These Two Engineers Are Using Tech To Track Victims Of Police Shootings
This article was originally published on 05/03/2019
Over the past few years, the issue of police violence disproportionately impacting Black and brown communities has made its way back into conversations among politicians and the mainstream media. From Ferguson to Baltimore to the Movement for Black Lives, communities have continued protesting against fatal police shootings. However, the sheer number of deaths can make it almost impossible to keep track of everything.
According to Mapping Police Violence, police killed 1,147 people in 2017, and Black people made up 25% of the victims. The following year, there were only 23 days where someone wasn’t killed by the police.
Gathering information on every individual case would be nearly impossible for just one person. That’s why founders Rachel Green and Mark Nyon developed End Bias (EB) Wiki, a crowd-sourced wiki on Github containing information about people of color that die as a result of police action.
“Our goal is to provide a space where users can learn more not just about the initial incident that led to the victim’s death, but also any later activity such as legal action or a department policy change,” the founders said of their project. “Our hope is that by shining a light on these cases we can spark conversations about public safety, criminal justice, and institutional racism.”
The idea for EBWiki came after Walter Scott was fatally shot by police officer Michael Slager in North Charleston, S.C. in 2015. Reuters reported that Slager was accused of staging the scene by planting a Taser near Scott’s body to justify the shooting.
Nyon — a senior software engineer at 2U, Inc. — was in an online community called “Black In Technology” who watched and discussed the video together. He described seeing Slager planting evidence as a kind of an “Aha moment”, because “it was video evidence of things that we’ve been saying were happening for years.”
“But even though the news and social media had advanced to the point where there’s a lot of evidence of these things occurring, there was not a place where one could hold the memories,” Nyon said. “So, the idea came to us. Well, why don’t we create a place to do that?”
Green— a web developer with experience in building B2B, e-commerce, and enterprise applications — says the project and its mission are extremely personal for both founders.
“It’s just a different level when it’s somebody in your city, your own town, you know. Or even, unfortunately, we do have some children. And I say children as in 6, 12, 15. They can’t even go dancing or graduate high school yet,” Green said. “And you think, well, they haven’t even had a chance to live life. It’s different when you recognize that.”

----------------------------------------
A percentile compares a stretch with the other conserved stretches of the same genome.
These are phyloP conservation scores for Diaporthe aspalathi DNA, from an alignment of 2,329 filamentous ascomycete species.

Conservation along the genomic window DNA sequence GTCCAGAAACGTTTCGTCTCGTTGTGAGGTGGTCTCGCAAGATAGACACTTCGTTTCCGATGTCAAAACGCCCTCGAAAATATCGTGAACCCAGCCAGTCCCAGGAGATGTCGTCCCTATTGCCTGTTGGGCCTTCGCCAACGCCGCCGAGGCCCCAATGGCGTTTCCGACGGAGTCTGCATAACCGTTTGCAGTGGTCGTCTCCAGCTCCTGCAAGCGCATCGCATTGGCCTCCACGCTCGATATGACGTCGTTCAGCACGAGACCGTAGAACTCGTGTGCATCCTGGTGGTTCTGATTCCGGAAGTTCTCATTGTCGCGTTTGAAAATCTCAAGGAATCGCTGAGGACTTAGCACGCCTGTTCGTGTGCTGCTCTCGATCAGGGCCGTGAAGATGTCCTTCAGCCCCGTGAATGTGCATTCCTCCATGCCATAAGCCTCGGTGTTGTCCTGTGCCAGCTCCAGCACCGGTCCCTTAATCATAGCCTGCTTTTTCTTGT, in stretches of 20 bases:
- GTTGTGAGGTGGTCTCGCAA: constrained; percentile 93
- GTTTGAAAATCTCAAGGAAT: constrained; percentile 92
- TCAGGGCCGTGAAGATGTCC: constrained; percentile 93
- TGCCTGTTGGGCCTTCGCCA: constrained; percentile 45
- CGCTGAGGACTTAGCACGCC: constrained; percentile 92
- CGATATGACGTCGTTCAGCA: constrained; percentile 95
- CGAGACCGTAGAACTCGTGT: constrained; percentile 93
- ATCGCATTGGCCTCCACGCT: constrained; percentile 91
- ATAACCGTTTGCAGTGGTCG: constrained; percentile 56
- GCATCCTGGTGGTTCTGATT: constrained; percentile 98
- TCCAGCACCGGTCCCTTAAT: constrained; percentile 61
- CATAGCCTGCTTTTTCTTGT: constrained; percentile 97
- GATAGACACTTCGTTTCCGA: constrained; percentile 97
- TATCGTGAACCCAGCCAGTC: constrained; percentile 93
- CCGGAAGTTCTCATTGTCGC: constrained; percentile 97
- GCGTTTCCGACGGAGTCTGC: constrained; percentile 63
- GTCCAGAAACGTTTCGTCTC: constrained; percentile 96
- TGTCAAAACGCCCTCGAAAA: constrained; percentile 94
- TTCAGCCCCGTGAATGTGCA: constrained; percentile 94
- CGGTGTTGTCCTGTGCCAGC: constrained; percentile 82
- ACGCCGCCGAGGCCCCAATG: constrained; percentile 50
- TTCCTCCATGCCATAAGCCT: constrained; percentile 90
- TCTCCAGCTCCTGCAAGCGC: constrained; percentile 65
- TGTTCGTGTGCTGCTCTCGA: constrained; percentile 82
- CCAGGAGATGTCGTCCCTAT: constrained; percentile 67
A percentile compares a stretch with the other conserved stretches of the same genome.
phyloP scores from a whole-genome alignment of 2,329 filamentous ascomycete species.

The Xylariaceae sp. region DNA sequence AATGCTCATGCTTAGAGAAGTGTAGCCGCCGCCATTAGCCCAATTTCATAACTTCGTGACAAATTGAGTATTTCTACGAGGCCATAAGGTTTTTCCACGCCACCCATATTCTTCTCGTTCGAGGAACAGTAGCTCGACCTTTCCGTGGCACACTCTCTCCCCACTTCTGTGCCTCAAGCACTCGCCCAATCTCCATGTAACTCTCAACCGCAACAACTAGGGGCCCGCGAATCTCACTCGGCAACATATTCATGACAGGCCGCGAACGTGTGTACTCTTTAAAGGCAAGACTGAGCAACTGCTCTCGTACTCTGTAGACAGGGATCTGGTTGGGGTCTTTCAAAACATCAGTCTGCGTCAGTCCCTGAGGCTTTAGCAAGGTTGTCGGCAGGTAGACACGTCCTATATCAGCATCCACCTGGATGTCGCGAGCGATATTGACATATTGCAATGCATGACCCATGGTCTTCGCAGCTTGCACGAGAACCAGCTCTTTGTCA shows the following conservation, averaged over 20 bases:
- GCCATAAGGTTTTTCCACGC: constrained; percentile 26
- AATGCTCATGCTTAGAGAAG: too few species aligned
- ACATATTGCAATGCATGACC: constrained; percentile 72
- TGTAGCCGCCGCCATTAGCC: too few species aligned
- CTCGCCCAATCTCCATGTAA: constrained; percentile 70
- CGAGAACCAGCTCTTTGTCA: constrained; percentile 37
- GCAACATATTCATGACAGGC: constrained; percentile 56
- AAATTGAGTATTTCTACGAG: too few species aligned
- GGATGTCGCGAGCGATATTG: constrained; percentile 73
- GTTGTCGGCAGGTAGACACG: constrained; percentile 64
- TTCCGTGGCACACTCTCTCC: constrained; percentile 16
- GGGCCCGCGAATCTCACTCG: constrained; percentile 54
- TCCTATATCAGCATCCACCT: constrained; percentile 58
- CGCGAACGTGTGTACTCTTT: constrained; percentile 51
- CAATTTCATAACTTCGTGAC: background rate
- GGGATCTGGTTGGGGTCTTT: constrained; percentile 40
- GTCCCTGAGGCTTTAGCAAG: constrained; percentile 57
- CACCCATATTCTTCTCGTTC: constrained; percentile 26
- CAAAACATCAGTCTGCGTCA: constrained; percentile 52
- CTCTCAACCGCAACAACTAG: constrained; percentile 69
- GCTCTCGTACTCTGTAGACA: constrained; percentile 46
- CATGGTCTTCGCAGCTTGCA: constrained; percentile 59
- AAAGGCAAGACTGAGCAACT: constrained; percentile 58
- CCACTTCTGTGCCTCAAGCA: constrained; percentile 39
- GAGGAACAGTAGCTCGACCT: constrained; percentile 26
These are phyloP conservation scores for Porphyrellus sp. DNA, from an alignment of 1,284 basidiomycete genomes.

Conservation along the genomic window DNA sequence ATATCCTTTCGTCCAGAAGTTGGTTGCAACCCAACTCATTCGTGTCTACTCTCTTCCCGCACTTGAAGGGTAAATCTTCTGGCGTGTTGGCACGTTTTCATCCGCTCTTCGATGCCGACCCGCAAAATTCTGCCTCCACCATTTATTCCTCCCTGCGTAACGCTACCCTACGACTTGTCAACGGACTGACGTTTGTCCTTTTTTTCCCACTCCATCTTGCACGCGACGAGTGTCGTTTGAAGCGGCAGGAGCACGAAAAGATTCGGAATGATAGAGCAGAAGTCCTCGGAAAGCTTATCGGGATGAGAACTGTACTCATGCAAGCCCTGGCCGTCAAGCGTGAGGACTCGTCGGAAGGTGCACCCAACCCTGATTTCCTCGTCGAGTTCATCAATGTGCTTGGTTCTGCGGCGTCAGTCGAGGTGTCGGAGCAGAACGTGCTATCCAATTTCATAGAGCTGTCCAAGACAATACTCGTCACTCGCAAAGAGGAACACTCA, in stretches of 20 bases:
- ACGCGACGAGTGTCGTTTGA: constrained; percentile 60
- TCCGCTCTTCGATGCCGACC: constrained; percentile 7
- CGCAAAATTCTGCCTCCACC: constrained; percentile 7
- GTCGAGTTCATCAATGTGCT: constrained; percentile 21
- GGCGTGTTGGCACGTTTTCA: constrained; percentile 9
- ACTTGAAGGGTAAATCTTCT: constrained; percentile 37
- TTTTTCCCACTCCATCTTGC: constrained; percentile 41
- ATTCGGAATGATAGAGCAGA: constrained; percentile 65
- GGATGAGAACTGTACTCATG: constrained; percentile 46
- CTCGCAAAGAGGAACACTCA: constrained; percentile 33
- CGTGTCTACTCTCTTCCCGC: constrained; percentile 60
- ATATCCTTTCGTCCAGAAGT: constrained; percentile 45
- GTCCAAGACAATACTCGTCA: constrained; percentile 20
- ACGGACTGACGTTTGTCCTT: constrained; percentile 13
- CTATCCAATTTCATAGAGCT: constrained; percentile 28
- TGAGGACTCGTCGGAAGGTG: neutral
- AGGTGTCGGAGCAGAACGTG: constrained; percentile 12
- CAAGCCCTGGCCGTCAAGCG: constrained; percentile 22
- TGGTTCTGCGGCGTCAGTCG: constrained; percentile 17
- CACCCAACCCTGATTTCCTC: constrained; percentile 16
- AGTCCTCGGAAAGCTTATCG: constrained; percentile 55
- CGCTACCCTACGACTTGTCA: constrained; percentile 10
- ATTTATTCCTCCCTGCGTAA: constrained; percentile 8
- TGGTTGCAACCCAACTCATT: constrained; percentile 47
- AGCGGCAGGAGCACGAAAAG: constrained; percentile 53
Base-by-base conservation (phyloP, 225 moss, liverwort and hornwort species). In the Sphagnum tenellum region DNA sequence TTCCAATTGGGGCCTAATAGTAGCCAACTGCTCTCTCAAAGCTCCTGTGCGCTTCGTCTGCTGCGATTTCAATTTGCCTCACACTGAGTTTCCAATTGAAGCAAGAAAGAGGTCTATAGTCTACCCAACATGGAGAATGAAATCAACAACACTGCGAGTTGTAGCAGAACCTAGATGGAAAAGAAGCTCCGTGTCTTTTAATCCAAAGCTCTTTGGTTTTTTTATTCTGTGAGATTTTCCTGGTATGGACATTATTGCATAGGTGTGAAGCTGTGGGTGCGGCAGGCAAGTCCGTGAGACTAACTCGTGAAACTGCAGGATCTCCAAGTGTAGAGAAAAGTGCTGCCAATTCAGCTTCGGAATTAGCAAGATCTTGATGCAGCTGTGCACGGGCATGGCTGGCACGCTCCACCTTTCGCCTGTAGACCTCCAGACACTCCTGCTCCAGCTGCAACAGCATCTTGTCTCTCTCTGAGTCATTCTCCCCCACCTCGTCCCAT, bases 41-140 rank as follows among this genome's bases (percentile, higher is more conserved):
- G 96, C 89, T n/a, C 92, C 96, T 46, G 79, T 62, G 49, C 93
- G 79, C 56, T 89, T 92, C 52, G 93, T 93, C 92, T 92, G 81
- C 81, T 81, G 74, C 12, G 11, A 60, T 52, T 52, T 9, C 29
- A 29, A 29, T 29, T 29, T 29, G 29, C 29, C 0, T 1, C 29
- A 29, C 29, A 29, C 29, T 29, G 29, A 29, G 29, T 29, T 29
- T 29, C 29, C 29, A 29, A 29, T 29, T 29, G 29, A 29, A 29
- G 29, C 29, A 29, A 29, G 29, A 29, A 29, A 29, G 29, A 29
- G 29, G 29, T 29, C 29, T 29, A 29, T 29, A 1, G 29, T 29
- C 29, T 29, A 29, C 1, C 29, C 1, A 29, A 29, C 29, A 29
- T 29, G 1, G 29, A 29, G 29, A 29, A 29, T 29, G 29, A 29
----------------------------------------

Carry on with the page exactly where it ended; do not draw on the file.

EBWiki is unique because it leverages the collaborative nature of open software development. The site currently has information on a little over 3,400 cases — which people can search by state, name, city, or other keywords.
Anyone who registers as a user is able to add to a particular page or create a new one, and that information is checked over to ensure accuracy. At the moment, there are 515 registered users. The team is working on augmenting their verification process to compile a list of sources that people can consult, too.
Green explained that the site was intentionally developed so people didn’t need a coding background to get involved.
“If you do have some kind of coding background or you’re interested in maybe more of the technological aspect, we do have opportunities,” Green shared. “For example, if you want to work on some parts of the design for the site or you’re like hey, I’d like to write instructions on how people can edit this or add that, we’re always happy to have technical writing as well.”
The two founders want to continue expanding EBWiki. They plan to put out a call to action to reach 4,000 cases documented on the site by July 1st. They are also looking to see what kind of useful data can be gathered from the site, such as looking at how many cases involve homeless people or other relevant information.
In addition, Green said that people can stay engaged by following EBWiki on Twitter, where they explore other aspects of police brutality and more.
Information around police shootings can be riddled with biases, especially when the victim is Black. By harnessing community knowledge and power, Green and Nyon have developed a website that alters how these cases are archived and discussed — both on and offline.